Yesterday is History,
‘Tis so far away —
Yesterday is Poetry —
‘Tis Philosophy –
I’ve about given up on coming up with any reasonable summation of Donald Trump, his persona, his politics, his ambitions, etc., mainly because every time I think I’ve got him figured, the next day rolls around, he opens his mouth one more time and poof, there goes yesterday’s summation. So I thought I’d try Emily’s idea; since the Trump of Yesterday is History, let’s see if we can convert it/him to Poetry as a means of describing/summarizing the Philosophy implicit therein. Make sense?
Easier said than done, but still worth a try. So here it is, my five day attempt at converting Yesterday’s History into Poetry with a bit of Philosophy (hopefully) embedded.
Democracy allows a boundless sprawl of mindless thought.
One brief glance today unmasks a nominee who deems to
Ne’er dismiss his savage spiels, hoping they’ll all soon be taught
As “brilliant” memes. Whilst he himself wears masks of learned view,
Lengthy rhetoric from this vapid nominee reveals
Dismal platitudes, each expressed as if nonsensical
Judgment of those who are more sane, of those whose soul appeals
To wisdom, not to ignorance of issues topical.
Racial bigots find curious relief in hate and fear
Until they sense themselves dismissed by grand impassioned dreams;
Misogyny as well embraces minds that aim to smear
Perspectives based on common goals of life — with bogus schemes.
Deliv’rance of this nation’s soul and heart is thus on hold
Till egomania’s greed and sloth are either bought — or sold.
So that was last weekend — fourteen lines and 196 syllables arranged acrostically in a Shakespearean rhyming pattern (*abab-cdcd-efef-gg*), which came up short. Not because of poetic failure, but because the egomaniacal Trump keeps on unleashing ever-more wild and rabid dogs, to the point where not even an Acrostic-Fourteener-Quatorzain can put all the dogs to sleep! So what then? A five line, 39 syllable limerick, maybe? Lessee; how about this:
There once was a man named Drumpfinski
Who ran to be Presidentinski
But his problems with words
Were remindful of turds —
Including his ‘friend’ Vlad Putinski.
Yeah, that kinda works. I know it’s not a total and complete summary of the Trump/Russia romance, but since poetry is always intended to be far more an esoteric summation than a court document, I think it works pretty well.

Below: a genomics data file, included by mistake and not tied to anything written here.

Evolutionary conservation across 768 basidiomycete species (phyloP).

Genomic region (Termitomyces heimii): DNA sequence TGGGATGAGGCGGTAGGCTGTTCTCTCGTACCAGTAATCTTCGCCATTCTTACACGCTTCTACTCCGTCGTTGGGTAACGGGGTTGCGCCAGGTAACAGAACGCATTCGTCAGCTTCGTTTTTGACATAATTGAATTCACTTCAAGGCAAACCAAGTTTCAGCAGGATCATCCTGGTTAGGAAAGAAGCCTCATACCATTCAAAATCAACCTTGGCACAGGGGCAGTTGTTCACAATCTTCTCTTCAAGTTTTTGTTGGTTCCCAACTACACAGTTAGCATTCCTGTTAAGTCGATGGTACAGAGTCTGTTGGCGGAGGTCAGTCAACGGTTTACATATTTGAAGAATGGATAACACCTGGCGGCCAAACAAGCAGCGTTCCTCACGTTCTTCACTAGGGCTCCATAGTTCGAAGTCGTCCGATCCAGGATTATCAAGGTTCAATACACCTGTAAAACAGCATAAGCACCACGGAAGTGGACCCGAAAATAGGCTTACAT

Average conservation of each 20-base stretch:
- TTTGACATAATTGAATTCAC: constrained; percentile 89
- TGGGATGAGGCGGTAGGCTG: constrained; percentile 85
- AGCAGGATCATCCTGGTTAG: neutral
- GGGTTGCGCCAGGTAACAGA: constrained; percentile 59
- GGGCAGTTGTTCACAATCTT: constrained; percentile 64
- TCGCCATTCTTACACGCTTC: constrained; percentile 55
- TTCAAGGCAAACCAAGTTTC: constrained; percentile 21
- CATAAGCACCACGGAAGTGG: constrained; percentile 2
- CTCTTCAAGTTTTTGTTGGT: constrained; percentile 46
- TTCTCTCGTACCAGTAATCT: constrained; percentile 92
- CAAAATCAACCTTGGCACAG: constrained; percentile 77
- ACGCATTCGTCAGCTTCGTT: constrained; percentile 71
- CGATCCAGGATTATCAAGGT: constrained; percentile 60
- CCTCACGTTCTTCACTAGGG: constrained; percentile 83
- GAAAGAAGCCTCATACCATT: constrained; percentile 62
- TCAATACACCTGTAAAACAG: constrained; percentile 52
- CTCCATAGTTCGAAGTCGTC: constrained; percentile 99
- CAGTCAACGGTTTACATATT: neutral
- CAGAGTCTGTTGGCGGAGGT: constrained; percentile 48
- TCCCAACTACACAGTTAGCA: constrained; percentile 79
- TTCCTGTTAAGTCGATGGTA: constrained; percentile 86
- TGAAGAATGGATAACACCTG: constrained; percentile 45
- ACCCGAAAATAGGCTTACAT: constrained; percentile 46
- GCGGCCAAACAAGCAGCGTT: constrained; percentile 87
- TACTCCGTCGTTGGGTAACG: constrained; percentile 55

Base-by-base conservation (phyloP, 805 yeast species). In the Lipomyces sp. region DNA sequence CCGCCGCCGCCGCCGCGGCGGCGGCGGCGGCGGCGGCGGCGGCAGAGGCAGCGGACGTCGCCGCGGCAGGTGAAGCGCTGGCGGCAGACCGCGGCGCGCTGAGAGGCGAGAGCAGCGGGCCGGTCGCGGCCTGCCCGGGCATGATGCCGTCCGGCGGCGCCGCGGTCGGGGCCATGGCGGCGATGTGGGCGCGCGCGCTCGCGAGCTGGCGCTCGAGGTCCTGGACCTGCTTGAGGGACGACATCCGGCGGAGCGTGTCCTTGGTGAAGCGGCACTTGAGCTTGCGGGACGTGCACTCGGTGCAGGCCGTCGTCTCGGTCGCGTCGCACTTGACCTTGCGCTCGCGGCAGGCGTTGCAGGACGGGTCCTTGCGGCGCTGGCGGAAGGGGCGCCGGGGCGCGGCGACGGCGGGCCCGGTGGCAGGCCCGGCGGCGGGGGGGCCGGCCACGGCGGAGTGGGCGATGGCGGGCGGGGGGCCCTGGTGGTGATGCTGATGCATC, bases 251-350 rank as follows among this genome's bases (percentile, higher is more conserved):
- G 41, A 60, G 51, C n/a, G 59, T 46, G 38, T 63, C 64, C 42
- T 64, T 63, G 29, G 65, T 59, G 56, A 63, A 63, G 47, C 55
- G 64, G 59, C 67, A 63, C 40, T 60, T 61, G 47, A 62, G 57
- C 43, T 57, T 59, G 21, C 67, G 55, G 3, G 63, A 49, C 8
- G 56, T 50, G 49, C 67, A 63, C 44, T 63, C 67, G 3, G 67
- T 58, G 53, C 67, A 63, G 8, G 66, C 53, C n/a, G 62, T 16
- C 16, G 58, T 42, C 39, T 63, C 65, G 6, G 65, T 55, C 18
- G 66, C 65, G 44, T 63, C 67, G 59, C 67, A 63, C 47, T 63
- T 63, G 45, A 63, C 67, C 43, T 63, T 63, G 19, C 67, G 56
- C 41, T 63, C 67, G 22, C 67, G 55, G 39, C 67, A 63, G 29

Time will ultimately reveal, of course, exactly what demands Trump’s candidacy (and/or his election? shudder!) might put on the poetic world, but it’s fair to assume the word “minimal” will not be a good fit under any imaginable circumstance.
There is a difference, of course, between the “demands” a given political outcome might put “on the poetic world” and what that same result might actually impose on the ‘real world,’ a dilemma I’ve here tried to summarize alphabetically, if not exactly poetically. More simply stated, ‘what might be America’s “ABC’s” should an egomaniacal right wing nutcase such as Donald J. Trump (or any such) actually win an election and thereby be granted ‘full power of the State” here in Amurkkka? Here are my thoughts on that specific matter in alphabetical order, mostly:
America’s Bullish Contentious Demands are
Expressions of Fear, Greed, Hatred, and
Irrationality, each Justified via
“Knowledge” of Luciferian and Messianic Nonsense,
Organized and Politicized
Quintessentially by REPUBLICAN Sociopathology
Through their Undercurrents of Vicarious and
So there it is; my poetic summation of the candidacy of Donald J. Trump along with the probable consequences to this country should our really rottenest luck prevail and enshrine his election as POTUS. Maybe T.S.Eliot, close to a hundred years ago, managed to sum up that never-ending human dilemma when he wrote:
The river’s tent is broken: the last fingers of leaf
Clutch and sink into the wet bank. The wind
Crosses the brown land, unheard.
The nymphs are departed.
(. . .)
I think we are in rat’s alley
Where the dead men lost their bones.
Stated another way,
Or, as Samuel Taylor Coleridge once put it:
Sir, I admit your general rule,
That every poet is a fool,
But you yourself may serve to show it,
That every fool is not a poet.
“We’ll have to leave it there.”